After the match, Tipsy said that Roddick has stopped going for his forehand the way he once did, and that these days he plays primarily not to miss. These are hardly controversial assertions. Last month in Toronto, local TV networks filled up a few rain delays with clips from old Canadian Open finals. One that was re-run repeatedly was the 2004 final between Roddick and Roger Federer. Roddick simply hit the ball bigger and flatter, and went for more earlier in the point. He lost that match but still blitzed plenty of winners past a 23-year-old Federer from the baseline. He hasn’t hit the ball that way in quite a few years. I’m not sure exactly when the change came, but I remember him beginning to put more air under that shot when he worked with Dean Goldfine in the middle of the decade. Even during the in-your-face Jimmy Connors years, it didn’t get much flatter. The one exception to this rule came during his Wimbledon loss to Federer last year, when Roddick's forehand flowed more freely than ever.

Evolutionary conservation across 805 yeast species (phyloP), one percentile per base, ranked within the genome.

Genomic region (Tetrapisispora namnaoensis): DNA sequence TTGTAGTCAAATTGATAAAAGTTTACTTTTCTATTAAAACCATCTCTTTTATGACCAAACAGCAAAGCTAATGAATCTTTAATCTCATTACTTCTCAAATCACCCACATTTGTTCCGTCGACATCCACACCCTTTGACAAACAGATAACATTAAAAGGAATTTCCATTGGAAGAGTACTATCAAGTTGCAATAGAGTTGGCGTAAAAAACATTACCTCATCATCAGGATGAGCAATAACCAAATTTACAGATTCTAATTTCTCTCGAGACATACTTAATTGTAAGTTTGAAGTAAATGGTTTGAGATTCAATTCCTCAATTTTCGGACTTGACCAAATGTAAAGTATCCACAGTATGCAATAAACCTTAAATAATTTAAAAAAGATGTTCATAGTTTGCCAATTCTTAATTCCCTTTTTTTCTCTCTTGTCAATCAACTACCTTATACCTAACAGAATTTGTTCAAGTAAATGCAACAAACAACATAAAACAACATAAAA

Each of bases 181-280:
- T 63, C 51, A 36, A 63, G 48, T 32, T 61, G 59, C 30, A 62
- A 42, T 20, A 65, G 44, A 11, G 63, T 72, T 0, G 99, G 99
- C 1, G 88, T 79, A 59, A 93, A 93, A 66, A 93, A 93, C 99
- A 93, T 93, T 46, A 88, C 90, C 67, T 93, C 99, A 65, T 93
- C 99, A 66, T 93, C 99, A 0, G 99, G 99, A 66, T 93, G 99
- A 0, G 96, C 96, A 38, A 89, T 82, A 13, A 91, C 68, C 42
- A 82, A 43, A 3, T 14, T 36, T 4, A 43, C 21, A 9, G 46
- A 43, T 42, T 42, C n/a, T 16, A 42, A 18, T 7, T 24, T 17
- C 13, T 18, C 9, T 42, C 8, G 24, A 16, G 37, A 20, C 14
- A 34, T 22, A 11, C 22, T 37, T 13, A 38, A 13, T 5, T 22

Serve big and never miss has, for the most part, been a winning tactic for Roddick over the last couple of years. He used it to near perfection this spring on the slow hard courts in Key Biscayne and Indian Wells. And it’s an intelligent way to play on a tour where slow hard courts have become the norm. But the courts at the Open are faster than that norm, and it’s more difficult to win with defense over the course of a three-out-of-five-setter. As a defender like Andy Murray has learned, a streaky shot-maker benefits from having an extra set to find his range.

Roddick has had a tough summer, and, as he said afterward, he was beaten by a better player on the night. His usual resources, his serve and his pugnacious competitiveness, nearly rescued him in the second set, and again in the fourth set. Roddick, usually so reliable against lower-ranked players, fell victim to them at all four Slams this year. His forehand remains a mystery, one for which there is no easy answer. We always hear about the improved depth of the men’s tour, and maybe Roddick’s 2010 Slam season is a testament to that. There’s always someone knocking at the door. As Johnny Mac knows so well, it only takes a few loose games to let them in. Contrary to popular opinion, bad things can come to those who wait.